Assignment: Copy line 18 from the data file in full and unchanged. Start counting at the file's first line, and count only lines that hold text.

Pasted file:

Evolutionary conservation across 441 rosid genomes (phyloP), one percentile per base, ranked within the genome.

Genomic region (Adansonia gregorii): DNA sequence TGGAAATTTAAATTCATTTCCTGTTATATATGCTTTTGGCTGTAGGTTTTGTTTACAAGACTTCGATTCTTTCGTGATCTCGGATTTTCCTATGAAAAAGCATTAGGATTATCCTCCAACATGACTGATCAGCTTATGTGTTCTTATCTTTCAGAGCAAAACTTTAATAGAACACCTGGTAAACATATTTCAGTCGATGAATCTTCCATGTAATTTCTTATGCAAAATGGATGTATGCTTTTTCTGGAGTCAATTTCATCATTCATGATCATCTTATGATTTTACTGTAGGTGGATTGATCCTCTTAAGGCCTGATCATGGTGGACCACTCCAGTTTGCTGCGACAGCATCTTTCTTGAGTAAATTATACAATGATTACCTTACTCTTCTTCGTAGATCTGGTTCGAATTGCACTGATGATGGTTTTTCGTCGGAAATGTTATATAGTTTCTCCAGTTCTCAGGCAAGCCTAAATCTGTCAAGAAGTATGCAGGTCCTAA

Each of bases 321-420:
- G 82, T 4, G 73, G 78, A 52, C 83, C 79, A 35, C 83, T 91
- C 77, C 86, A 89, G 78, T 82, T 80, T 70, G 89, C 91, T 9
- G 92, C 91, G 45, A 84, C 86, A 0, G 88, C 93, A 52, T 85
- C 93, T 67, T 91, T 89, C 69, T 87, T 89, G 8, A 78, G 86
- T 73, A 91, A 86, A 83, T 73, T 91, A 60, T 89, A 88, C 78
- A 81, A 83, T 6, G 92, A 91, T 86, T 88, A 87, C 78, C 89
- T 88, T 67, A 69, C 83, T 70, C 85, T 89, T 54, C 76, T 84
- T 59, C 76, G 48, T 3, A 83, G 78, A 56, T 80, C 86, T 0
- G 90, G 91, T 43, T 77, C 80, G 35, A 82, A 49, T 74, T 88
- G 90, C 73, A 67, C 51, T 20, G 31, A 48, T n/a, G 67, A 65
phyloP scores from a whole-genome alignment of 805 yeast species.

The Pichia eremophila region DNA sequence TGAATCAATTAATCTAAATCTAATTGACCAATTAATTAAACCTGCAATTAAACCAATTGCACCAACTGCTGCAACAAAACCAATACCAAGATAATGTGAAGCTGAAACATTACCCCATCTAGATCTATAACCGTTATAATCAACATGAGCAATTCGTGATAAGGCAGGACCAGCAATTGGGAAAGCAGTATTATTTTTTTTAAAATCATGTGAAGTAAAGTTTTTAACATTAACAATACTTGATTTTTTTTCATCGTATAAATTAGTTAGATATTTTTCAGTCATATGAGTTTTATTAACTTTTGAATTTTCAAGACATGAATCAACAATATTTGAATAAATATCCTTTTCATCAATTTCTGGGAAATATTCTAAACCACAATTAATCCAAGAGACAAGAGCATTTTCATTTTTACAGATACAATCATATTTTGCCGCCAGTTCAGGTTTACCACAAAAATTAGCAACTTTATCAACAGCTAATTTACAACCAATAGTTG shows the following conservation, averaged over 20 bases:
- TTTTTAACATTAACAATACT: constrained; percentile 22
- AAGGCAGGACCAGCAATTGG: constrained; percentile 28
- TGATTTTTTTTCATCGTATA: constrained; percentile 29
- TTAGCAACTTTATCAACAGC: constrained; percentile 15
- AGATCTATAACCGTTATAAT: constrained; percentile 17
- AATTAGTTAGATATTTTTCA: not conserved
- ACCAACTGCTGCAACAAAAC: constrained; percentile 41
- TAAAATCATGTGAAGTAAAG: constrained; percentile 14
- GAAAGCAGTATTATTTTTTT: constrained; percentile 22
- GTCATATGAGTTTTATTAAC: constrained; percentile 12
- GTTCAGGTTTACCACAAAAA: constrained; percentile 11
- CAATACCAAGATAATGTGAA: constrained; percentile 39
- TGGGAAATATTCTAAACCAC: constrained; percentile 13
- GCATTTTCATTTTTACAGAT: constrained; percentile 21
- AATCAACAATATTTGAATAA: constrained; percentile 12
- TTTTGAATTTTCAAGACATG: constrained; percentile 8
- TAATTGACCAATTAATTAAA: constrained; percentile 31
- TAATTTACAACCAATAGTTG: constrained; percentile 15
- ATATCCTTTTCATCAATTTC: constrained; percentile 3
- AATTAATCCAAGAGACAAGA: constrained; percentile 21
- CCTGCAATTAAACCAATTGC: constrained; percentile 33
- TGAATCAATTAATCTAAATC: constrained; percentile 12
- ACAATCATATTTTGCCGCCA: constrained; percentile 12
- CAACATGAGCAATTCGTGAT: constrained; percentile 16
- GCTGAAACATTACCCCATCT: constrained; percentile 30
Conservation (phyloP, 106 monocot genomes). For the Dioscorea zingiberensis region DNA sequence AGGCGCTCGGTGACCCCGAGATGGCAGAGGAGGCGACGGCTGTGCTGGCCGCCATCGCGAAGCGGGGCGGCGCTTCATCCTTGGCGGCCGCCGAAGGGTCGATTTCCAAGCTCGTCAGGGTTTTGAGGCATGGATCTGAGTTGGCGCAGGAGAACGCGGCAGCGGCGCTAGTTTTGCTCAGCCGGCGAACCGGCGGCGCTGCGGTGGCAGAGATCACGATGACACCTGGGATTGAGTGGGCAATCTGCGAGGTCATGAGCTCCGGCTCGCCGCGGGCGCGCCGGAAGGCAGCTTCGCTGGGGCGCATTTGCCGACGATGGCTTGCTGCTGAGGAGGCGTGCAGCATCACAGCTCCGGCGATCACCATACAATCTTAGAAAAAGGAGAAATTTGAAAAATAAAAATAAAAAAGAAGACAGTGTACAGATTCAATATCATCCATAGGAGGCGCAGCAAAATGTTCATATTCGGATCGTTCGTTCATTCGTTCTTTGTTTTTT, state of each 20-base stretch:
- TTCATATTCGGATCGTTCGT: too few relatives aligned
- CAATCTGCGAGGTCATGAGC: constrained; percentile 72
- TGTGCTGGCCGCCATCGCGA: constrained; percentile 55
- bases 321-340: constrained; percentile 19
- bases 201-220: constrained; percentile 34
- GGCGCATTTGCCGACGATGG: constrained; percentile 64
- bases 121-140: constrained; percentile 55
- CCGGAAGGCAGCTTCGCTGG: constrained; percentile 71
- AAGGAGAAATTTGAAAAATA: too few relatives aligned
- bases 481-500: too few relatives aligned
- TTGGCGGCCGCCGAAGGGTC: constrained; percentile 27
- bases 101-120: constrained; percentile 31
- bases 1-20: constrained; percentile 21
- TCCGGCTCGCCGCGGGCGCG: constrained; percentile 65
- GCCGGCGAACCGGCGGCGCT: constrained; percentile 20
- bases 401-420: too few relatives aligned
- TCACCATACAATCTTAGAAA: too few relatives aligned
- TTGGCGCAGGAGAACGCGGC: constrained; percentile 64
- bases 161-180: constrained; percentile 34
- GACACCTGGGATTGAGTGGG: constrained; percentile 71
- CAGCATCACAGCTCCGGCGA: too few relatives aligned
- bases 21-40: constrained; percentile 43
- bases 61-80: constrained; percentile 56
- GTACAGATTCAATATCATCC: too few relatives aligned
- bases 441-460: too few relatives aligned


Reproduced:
- TGATTTTTTTTCATCGTATA: constrained; percentile 29